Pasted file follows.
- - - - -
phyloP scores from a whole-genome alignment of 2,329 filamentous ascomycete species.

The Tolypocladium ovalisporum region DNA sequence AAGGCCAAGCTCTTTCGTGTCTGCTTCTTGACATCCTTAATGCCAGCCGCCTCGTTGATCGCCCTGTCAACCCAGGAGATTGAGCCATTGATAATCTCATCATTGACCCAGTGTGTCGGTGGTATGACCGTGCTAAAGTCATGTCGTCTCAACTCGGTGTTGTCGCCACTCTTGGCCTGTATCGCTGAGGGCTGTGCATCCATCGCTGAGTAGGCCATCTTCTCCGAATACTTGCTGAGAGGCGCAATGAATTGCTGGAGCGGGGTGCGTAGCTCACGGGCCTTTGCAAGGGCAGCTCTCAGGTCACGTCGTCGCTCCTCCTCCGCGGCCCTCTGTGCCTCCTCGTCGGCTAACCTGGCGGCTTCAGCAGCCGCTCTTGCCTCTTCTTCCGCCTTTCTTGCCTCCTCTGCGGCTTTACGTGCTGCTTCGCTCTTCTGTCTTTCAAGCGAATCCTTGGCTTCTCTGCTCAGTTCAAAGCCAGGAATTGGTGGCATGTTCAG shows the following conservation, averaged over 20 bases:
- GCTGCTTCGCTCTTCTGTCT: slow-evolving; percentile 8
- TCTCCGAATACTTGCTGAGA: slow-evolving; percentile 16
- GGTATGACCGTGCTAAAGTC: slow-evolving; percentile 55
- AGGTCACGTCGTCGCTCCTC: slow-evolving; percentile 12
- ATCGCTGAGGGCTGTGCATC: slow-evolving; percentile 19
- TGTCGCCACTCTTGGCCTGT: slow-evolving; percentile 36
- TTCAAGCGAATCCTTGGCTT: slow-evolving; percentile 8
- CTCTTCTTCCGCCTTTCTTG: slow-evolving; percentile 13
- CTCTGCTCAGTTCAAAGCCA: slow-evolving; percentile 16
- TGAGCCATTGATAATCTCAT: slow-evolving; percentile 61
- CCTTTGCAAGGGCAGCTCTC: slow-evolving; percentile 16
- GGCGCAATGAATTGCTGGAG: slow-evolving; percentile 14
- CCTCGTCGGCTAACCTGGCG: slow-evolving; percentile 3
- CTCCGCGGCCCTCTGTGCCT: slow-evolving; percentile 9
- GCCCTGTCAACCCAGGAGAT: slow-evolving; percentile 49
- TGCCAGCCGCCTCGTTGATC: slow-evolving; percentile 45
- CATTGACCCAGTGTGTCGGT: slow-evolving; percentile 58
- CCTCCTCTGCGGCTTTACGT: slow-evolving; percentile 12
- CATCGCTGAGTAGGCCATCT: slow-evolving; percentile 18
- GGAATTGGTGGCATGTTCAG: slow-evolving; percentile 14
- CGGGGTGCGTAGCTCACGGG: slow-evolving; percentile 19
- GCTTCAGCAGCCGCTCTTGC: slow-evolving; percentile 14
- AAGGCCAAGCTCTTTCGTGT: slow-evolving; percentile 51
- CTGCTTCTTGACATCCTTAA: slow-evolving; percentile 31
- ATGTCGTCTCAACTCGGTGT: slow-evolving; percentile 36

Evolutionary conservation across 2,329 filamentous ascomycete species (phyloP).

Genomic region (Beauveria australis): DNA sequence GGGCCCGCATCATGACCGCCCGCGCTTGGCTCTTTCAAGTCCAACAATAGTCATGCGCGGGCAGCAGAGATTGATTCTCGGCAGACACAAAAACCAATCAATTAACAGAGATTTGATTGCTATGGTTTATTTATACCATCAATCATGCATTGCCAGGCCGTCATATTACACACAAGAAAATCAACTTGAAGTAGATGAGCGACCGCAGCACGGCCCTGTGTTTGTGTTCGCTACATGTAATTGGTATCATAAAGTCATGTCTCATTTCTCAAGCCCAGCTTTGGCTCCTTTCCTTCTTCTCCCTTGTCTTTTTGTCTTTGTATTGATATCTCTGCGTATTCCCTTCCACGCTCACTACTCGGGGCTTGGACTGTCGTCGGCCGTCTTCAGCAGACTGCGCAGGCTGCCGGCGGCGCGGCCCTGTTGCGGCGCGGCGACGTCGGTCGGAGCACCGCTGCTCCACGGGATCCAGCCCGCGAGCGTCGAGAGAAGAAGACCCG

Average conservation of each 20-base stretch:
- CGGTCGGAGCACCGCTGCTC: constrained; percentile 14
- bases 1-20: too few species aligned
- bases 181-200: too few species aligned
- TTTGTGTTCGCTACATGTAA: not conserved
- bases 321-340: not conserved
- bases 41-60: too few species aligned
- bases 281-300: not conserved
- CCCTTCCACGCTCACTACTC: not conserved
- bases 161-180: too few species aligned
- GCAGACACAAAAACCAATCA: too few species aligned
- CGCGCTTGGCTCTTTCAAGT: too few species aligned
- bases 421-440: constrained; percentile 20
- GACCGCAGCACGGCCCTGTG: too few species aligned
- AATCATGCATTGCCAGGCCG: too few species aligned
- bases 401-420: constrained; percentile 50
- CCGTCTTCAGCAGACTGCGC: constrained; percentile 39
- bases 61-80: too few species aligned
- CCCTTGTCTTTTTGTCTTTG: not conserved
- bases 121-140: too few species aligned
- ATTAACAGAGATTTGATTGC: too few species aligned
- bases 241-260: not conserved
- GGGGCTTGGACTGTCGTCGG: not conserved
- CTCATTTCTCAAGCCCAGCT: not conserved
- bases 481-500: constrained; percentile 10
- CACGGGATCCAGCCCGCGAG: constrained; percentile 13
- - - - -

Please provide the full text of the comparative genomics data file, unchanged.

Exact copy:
phyloP scores from a whole-genome alignment of 2,329 filamentous ascomycete species.

The Tolypocladium ovalisporum region DNA sequence AAGGCCAAGCTCTTTCGTGTCTGCTTCTTGACATCCTTAATGCCAGCCGCCTCGTTGATCGCCCTGTCAACCCAGGAGATTGAGCCATTGATAATCTCATCATTGACCCAGTGTGTCGGTGGTATGACCGTGCTAAAGTCATGTCGTCTCAACTCGGTGTTGTCGCCACTCTTGGCCTGTATCGCTGAGGGCTGTGCATCCATCGCTGAGTAGGCCATCTTCTCCGAATACTTGCTGAGAGGCGCAATGAATTGCTGGAGCGGGGTGCGTAGCTCACGGGCCTTTGCAAGGGCAGCTCTCAGGTCACGTCGTCGCTCCTCCTCCGCGGCCCTCTGTGCCTCCTCGTCGGCTAACCTGGCGGCTTCAGCAGCCGCTCTTGCCTCTTCTTCCGCCTTTCTTGCCTCCTCTGCGGCTTTACGTGCTGCTTCGCTCTTCTGTCTTTCAAGCGAATCCTTGGCTTCTCTGCTCAGTTCAAAGCCAGGAATTGGTGGCATGTTCAG shows the following conservation, averaged over 20 bases:
- GCTGCTTCGCTCTTCTGTCT: slow-evolving; percentile 8
- TCTCCGAATACTTGCTGAGA: slow-evolving; percentile 16
- GGTATGACCGTGCTAAAGTC: slow-evolving; percentile 55
- AGGTCACGTCGTCGCTCCTC: slow-evolving; percentile 12
- ATCGCTGAGGGCTGTGCATC: slow-evolving; percentile 19
- TGTCGCCACTCTTGGCCTGT: slow-evolving; percentile 36
- TTCAAGCGAATCCTTGGCTT: slow-evolving; percentile 8
- CTCTTCTTCCGCCTTTCTTG: slow-evolving; percentile 13
- CTCTGCTCAGTTCAAAGCCA: slow-evolving; percentile 16
- TGAGCCATTGATAATCTCAT: slow-evolving; percentile 61
- CCTTTGCAAGGGCAGCTCTC: slow-evolving; percentile 16
- GGCGCAATGAATTGCTGGAG: slow-evolving; percentile 14
- CCTCGTCGGCTAACCTGGCG: slow-evolving; percentile 3
- CTCCGCGGCCCTCTGTGCCT: slow-evolving; percentile 9
- GCCCTGTCAACCCAGGAGAT: slow-evolving; percentile 49
- TGCCAGCCGCCTCGTTGATC: slow-evolving; percentile 45
- CATTGACCCAGTGTGTCGGT: slow-evolving; percentile 58
- CCTCCTCTGCGGCTTTACGT: slow-evolving; percentile 12
- CATCGCTGAGTAGGCCATCT: slow-evolving; percentile 18
- GGAATTGGTGGCATGTTCAG: slow-evolving; percentile 14
- CGGGGTGCGTAGCTCACGGG: slow-evolving; percentile 19
- GCTTCAGCAGCCGCTCTTGC: slow-evolving; percentile 14
- AAGGCCAAGCTCTTTCGTGT: slow-evolving; percentile 51
- CTGCTTCTTGACATCCTTAA: slow-evolving; percentile 31
- ATGTCGTCTCAACTCGGTGT: slow-evolving; percentile 36

Evolutionary conservation across 2,329 filamentous ascomycete species (phyloP).

Genomic region (Beauveria australis): DNA sequence GGGCCCGCATCATGACCGCCCGCGCTTGGCTCTTTCAAGTCCAACAATAGTCATGCGCGGGCAGCAGAGATTGATTCTCGGCAGACACAAAAACCAATCAATTAACAGAGATTTGATTGCTATGGTTTATTTATACCATCAATCATGCATTGCCAGGCCGTCATATTACACACAAGAAAATCAACTTGAAGTAGATGAGCGACCGCAGCACGGCCCTGTGTTTGTGTTCGCTACATGTAATTGGTATCATAAAGTCATGTCTCATTTCTCAAGCCCAGCTTTGGCTCCTTTCCTTCTTCTCCCTTGTCTTTTTGTCTTTGTATTGATATCTCTGCGTATTCCCTTCCACGCTCACTACTCGGGGCTTGGACTGTCGTCGGCCGTCTTCAGCAGACTGCGCAGGCTGCCGGCGGCGCGGCCCTGTTGCGGCGCGGCGACGTCGGTCGGAGCACCGCTGCTCCACGGGATCCAGCCCGCGAGCGTCGAGAGAAGAAGACCCG

Average conservation of each 20-base stretch:
- CGGTCGGAGCACCGCTGCTC: constrained; percentile 14
- bases 1-20: too few species aligned
- bases 181-200: too few species aligned
- TTTGTGTTCGCTACATGTAA: not conserved
- bases 321-340: not conserved
- bases 41-60: too few species aligned
- bases 281-300: not conserved
- CCCTTCCACGCTCACTACTC: not conserved
- bases 161-180: too few species aligned
- GCAGACACAAAAACCAATCA: too few species aligned
- CGCGCTTGGCTCTTTCAAGT: too few species aligned
- bases 421-440: constrained; percentile 20
- GACCGCAGCACGGCCCTGTG: too few species aligned
- AATCATGCATTGCCAGGCCG: too few species aligned
- bases 401-420: constrained; percentile 50
- CCGTCTTCAGCAGACTGCGC: constrained; percentile 39
- bases 61-80: too few species aligned
- CCCTTGTCTTTTTGTCTTTG: not conserved
- bases 121-140: too few species aligned
- ATTAACAGAGATTTGATTGC: too few species aligned
- bases 241-260: not conserved
- GGGGCTTGGACTGTCGTCGG: not conserved
- CTCATTTCTCAAGCCCAGCT: not conserved
- bases 481-500: constrained; percentile 10
- CACGGGATCCAGCCCGCGAG: constrained; percentile 13